Workplace Wise - Iowa Employment Law Attorneys

Wednesday, August 24, 2016


By Ann Holden Kendell

Yesterday, the National Labor Relations Board issued a decision in Columbia University (Case 02–RC–143012), in which it determined that student assistants working at private colleges and universities are statutory employees covered by the National Labor Relations Act.

The Board has bounced back and forth on this issue since 2000:

  • New York University, 332 NLRB 1205 (2000) = first time certain university graduate assistants were held to be employees under the statutory definition and common law principles of the master-servant relationship. 332 NLRB 1205
  • Brown University, 342 NLRB 483 (2004) = overruled New York University and held that graduate assistants cannot be statutory employees because they “are primarily students and have a primarily educational, not economic, relationship with their university.”  342 NLRB 483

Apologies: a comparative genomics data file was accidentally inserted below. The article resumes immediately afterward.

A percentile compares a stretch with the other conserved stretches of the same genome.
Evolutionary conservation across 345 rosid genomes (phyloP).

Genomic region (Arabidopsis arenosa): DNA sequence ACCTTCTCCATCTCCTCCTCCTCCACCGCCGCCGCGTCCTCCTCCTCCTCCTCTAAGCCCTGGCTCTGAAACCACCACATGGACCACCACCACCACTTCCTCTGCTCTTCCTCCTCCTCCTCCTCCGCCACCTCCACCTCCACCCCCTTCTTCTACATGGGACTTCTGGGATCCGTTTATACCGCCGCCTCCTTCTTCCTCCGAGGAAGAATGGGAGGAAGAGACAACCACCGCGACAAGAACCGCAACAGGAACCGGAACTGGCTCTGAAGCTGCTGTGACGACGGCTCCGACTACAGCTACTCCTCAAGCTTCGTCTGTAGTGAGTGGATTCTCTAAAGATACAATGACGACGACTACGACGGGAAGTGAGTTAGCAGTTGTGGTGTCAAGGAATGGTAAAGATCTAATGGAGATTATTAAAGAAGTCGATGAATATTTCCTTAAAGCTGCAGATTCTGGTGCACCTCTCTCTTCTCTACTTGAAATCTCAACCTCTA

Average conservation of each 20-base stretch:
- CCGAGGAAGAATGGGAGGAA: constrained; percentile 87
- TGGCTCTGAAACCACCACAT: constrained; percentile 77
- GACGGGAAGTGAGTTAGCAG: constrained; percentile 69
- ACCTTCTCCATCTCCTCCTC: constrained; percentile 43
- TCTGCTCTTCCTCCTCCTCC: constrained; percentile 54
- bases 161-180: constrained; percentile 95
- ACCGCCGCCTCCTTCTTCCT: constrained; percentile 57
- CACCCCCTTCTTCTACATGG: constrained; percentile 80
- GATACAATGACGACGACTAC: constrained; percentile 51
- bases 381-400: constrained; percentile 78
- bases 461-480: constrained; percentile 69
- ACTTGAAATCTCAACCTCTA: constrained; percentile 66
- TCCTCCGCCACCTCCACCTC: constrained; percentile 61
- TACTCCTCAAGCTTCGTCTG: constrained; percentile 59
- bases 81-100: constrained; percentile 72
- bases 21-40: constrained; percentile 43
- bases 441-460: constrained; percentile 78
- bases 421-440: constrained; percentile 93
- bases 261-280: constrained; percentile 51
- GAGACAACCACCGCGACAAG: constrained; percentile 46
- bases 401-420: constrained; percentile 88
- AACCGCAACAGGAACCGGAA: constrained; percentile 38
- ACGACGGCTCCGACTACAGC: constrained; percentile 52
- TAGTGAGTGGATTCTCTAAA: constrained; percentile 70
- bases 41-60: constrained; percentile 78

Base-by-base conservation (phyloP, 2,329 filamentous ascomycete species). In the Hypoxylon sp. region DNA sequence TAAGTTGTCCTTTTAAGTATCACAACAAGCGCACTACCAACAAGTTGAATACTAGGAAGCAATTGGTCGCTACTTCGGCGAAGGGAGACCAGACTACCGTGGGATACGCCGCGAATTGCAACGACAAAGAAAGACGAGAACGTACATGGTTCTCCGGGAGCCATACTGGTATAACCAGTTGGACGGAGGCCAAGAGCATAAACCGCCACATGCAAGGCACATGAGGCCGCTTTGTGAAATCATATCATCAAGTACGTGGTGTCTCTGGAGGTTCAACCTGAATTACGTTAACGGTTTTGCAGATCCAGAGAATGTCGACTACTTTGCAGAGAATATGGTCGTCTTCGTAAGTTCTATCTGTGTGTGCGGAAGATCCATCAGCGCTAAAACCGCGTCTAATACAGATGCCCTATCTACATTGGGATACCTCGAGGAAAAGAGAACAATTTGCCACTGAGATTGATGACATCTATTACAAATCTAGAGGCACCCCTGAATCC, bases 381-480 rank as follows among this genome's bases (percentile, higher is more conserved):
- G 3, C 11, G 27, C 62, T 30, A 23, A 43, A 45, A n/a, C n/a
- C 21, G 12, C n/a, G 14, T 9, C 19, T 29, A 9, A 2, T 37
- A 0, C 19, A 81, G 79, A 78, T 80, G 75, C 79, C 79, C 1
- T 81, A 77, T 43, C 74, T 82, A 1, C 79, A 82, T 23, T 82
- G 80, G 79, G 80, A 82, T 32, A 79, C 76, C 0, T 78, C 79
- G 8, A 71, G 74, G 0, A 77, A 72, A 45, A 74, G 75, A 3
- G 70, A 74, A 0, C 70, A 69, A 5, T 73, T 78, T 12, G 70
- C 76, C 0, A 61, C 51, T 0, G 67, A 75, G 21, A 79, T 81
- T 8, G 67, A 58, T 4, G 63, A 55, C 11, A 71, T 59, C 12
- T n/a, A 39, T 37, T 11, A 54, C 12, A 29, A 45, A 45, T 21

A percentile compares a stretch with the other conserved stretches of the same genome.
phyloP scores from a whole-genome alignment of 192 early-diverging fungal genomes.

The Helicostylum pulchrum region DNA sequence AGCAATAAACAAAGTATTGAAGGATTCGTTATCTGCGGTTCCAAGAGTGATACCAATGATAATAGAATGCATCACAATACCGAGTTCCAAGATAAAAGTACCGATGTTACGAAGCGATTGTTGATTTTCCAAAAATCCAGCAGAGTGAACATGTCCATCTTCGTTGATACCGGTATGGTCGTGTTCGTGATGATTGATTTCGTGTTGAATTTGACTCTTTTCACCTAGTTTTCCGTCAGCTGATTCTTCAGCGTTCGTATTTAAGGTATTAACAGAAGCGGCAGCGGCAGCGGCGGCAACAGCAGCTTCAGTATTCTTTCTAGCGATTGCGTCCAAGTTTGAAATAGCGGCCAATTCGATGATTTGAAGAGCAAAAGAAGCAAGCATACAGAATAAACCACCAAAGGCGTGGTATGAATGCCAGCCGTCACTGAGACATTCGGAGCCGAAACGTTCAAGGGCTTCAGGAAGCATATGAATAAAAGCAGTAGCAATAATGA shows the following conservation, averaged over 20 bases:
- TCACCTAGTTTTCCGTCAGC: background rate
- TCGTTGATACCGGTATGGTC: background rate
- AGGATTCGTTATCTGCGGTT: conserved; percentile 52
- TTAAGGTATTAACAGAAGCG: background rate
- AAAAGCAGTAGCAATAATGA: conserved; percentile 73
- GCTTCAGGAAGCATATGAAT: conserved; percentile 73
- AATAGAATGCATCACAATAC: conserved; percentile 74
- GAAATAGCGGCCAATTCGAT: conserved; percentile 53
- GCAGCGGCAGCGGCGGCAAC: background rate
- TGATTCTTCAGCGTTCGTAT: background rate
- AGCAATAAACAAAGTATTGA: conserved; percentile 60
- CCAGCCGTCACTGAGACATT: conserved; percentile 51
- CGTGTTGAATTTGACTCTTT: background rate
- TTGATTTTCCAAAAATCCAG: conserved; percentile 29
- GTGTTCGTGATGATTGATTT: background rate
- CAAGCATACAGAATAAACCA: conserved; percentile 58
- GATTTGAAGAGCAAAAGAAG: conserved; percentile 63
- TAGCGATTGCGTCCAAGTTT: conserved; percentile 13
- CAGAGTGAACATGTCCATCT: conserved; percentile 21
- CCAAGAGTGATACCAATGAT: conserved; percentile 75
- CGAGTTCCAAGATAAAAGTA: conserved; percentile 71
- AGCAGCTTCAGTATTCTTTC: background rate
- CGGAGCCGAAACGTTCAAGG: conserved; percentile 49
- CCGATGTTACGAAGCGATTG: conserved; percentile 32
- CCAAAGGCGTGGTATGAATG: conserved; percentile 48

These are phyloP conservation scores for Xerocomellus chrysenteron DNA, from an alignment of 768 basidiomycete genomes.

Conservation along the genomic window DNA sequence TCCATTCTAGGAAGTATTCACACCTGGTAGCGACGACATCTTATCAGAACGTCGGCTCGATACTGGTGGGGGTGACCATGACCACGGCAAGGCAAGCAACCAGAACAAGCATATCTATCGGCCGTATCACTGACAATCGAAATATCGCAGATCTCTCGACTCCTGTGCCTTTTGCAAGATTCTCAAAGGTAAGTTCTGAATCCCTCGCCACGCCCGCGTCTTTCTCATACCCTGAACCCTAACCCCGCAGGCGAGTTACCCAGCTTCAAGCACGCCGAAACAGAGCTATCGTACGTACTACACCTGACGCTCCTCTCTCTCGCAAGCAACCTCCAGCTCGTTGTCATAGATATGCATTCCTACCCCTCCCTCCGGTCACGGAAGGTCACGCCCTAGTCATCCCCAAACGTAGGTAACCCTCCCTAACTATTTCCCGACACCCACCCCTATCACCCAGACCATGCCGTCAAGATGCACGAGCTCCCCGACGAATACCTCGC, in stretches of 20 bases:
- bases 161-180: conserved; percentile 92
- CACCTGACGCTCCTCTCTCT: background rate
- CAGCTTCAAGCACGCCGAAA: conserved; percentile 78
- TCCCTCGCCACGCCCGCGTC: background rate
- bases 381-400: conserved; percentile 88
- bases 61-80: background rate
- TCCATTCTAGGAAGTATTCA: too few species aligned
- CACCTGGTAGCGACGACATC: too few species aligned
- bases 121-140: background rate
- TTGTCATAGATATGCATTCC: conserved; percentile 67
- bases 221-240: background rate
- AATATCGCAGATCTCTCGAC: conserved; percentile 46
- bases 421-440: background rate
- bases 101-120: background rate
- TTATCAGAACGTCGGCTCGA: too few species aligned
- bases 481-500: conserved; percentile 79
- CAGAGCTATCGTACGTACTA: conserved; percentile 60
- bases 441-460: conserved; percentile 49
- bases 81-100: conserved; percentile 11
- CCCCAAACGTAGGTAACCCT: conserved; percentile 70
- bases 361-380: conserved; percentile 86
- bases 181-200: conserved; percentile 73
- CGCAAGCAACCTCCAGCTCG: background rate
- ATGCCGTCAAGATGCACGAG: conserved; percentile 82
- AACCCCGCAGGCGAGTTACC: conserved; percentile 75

• Columbia University, Case 02–RC–143012 (2016) = overruled Brown University

In overruling Brown University yesterday, the Board stated bluntly, “We revisit the Brown University decision not only because, in our view, the Board erred as to a matter of statutory interpretation, but also because of the nature and consequences of that error.”  The Board noted that statutory coverage is “permitted by virtue of an employment relationship; it is not foreclosed by the existence of some other, additional relationship that the Act does not reach.”  As such, because the student assistants perform work at the direction of the university for which they are compensated, the Board has the authority to treat them as statutory employees under Section 2(3) of the National Labor Relations Act.  Simply put, the fact that these people also have an educational relationship with the university does not negate the employment relationship with the university.